Brownian Motion in Viscoelastic Media

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Title: Brownian Motion in Viscoelastic Media
Author: Amin, Samiul
Advisors: John van Zanten, Committee Chair
Abstract: The motivation of this experimental research project is to gain a better understanding of the potential connection between the Brownian motion of a probe particle and the dynamic response of the suspending media. Specifically, the objective is to gain an understanding of the effects of longitudinal and transverse modes on the extracted viscoelastic parameters. This is achieved through tracer microrheology/mechanical rheometry study of three representative complex fluid systems. The chosen systems are,(1) aqueous poly ethylene oxide (PEO) solution, (2) cetyltrimethylammonium bromide/ sodium salicylate worm like micelle solutions and (3) a poly ethylene oxide-poly propylene oxide-polyethylene oxide (PEO-PPO-PEO) triblock copolymer, Pluronic™ F108 in an aqueous solution. The PEO system exhibits a flat plateau followed by a diffusive escape at concentrations above 1wt% and exhibits increasing elasticity with increasing concentration. The PEO system tracer microrheology and mechanical rheometry measurements agree very well. A notable result for this system is that the longitudinal dynamical modes and structural features do not significantly affect the extracted viscoelastic data, as revealed through a sphere size sweep on the system. The CTAB/NaSal system exhibits polyelectrolyte like behavior in that the static and dynamic properties in these solutions exhibit a complex dependence on ionization and electrostatic screening effects. Tracer microrheology exhibits deviations from the mechanical rheometry measurements, as manifested through the creep compliance measurements. Sphere size sweeps and tracking of the deviation with the bulk longitudinal elastic modulus tends to indicate the possible role of the longitudinal dynamical modes on the extracted parameters. Tracer microrheology measurements on the Pluronic™ F108 system exhibits widely varying behavior as the system passes from an isotropic micellar solution to an FCC soft crystal, illustrating the sensitivity of the tracer microrheology technique to changes in microstructure and dynamics. The tracer microrheology complex viscoelastic moduli G* is seen to underestimate the mechanical rheometry G* especially at high concentrations. Sphere size sweeps on the system indicates that the significance of the longitudinal dynamical modes in affecting the extracted viscoelastic properties is very sensitive to the intermicellar separation and probe size.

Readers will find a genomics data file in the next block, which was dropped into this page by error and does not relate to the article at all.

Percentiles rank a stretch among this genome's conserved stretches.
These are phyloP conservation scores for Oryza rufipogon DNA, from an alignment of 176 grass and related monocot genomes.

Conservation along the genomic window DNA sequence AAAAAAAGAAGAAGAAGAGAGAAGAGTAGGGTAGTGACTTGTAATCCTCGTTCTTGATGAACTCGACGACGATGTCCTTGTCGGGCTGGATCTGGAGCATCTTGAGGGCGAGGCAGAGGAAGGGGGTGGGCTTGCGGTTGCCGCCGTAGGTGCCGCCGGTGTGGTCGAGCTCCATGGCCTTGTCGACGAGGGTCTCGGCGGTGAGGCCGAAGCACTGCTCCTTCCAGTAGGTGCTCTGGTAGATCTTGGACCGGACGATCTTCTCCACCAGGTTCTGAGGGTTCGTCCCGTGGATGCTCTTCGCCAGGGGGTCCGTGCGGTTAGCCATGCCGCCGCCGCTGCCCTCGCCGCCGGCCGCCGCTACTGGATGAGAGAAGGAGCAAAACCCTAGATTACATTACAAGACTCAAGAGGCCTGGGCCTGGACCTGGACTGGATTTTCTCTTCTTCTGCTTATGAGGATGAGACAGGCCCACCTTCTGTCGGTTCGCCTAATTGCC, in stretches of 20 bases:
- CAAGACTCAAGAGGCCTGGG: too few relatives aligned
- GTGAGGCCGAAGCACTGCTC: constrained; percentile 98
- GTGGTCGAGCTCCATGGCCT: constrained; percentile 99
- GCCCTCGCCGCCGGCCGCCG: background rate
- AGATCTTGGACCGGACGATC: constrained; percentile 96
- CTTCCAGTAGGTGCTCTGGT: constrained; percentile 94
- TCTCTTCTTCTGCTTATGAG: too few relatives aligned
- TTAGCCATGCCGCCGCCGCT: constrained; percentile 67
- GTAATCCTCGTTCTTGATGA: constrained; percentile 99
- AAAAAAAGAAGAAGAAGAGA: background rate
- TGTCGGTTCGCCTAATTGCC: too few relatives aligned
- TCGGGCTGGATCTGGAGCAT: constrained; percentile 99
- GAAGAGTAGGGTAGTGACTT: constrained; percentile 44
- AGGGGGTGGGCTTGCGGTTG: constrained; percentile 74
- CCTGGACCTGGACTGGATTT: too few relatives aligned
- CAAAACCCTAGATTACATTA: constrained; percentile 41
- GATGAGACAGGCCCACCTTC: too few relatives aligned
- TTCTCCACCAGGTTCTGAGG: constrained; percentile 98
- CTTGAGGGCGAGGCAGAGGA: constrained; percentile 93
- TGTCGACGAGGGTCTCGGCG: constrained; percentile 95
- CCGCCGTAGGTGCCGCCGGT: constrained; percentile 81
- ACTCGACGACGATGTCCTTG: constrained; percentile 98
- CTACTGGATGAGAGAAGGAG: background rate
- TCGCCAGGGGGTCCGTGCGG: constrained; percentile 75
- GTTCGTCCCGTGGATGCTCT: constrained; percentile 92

Date: 2002-07-16
Degree: PhD
Discipline: Chemical Engineering

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